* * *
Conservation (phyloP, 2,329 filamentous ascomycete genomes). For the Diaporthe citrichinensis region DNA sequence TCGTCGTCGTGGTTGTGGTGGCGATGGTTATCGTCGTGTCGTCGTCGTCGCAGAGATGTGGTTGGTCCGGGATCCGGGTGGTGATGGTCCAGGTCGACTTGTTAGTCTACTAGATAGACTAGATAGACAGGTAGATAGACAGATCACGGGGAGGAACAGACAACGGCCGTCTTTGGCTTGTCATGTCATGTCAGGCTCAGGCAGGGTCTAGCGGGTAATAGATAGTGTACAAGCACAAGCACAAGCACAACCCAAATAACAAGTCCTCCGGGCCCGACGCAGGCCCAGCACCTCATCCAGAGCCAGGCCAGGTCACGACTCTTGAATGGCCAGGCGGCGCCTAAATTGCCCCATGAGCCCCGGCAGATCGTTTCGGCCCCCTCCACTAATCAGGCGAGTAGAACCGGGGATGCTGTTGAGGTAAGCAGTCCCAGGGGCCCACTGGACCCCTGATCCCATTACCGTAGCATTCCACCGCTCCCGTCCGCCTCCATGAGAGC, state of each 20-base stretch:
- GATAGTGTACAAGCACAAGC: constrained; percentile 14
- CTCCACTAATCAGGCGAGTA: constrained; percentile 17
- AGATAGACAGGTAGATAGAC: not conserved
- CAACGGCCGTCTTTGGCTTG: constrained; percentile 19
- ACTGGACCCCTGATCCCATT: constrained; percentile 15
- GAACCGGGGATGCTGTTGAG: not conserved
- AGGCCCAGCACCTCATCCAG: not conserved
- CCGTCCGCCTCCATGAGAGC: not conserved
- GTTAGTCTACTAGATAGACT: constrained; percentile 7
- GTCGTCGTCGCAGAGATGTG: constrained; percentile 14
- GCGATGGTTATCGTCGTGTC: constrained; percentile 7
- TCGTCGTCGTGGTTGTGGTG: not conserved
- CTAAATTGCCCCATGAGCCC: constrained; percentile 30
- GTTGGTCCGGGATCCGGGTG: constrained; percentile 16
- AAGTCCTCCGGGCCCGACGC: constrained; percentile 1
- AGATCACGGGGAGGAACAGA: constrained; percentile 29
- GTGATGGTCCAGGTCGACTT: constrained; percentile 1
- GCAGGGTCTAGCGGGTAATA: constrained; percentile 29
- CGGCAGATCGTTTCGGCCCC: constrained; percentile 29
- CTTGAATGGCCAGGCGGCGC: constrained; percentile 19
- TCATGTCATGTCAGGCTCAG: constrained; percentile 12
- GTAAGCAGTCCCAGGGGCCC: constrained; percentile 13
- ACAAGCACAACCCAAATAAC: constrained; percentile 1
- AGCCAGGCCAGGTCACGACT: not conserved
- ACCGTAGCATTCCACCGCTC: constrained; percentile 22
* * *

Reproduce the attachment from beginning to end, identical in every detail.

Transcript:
Conservation (phyloP, 2,329 filamentous ascomycete genomes). For the Diaporthe citrichinensis region DNA sequence TCGTCGTCGTGGTTGTGGTGGCGATGGTTATCGTCGTGTCGTCGTCGTCGCAGAGATGTGGTTGGTCCGGGATCCGGGTGGTGATGGTCCAGGTCGACTTGTTAGTCTACTAGATAGACTAGATAGACAGGTAGATAGACAGATCACGGGGAGGAACAGACAACGGCCGTCTTTGGCTTGTCATGTCATGTCAGGCTCAGGCAGGGTCTAGCGGGTAATAGATAGTGTACAAGCACAAGCACAAGCACAACCCAAATAACAAGTCCTCCGGGCCCGACGCAGGCCCAGCACCTCATCCAGAGCCAGGCCAGGTCACGACTCTTGAATGGCCAGGCGGCGCCTAAATTGCCCCATGAGCCCCGGCAGATCGTTTCGGCCCCCTCCACTAATCAGGCGAGTAGAACCGGGGATGCTGTTGAGGTAAGCAGTCCCAGGGGCCCACTGGACCCCTGATCCCATTACCGTAGCATTCCACCGCTCCCGTCCGCCTCCATGAGAGC, state of each 20-base stretch:
- GATAGTGTACAAGCACAAGC: constrained; percentile 14
- CTCCACTAATCAGGCGAGTA: constrained; percentile 17
- AGATAGACAGGTAGATAGAC: not conserved
- CAACGGCCGTCTTTGGCTTG: constrained; percentile 19
- ACTGGACCCCTGATCCCATT: constrained; percentile 15
- GAACCGGGGATGCTGTTGAG: not conserved
- AGGCCCAGCACCTCATCCAG: not conserved
- CCGTCCGCCTCCATGAGAGC: not conserved
- GTTAGTCTACTAGATAGACT: constrained; percentile 7
- GTCGTCGTCGCAGAGATGTG: constrained; percentile 14
- GCGATGGTTATCGTCGTGTC: constrained; percentile 7
- TCGTCGTCGTGGTTGTGGTG: not conserved
- CTAAATTGCCCCATGAGCCC: constrained; percentile 30
- GTTGGTCCGGGATCCGGGTG: constrained; percentile 16
- AAGTCCTCCGGGCCCGACGC: constrained; percentile 1
- AGATCACGGGGAGGAACAGA: constrained; percentile 29
- GTGATGGTCCAGGTCGACTT: constrained; percentile 1
- GCAGGGTCTAGCGGGTAATA: constrained; percentile 29
- CGGCAGATCGTTTCGGCCCC: constrained; percentile 29
- CTTGAATGGCCAGGCGGCGC: constrained; percentile 19
- TCATGTCATGTCAGGCTCAG: constrained; percentile 12
- GTAAGCAGTCCCAGGGGCCC: constrained; percentile 13
- ACAAGCACAACCCAAATAAC: constrained; percentile 1
- AGCCAGGCCAGGTCACGACT: not conserved
- ACCGTAGCATTCCACCGCTC: constrained; percentile 22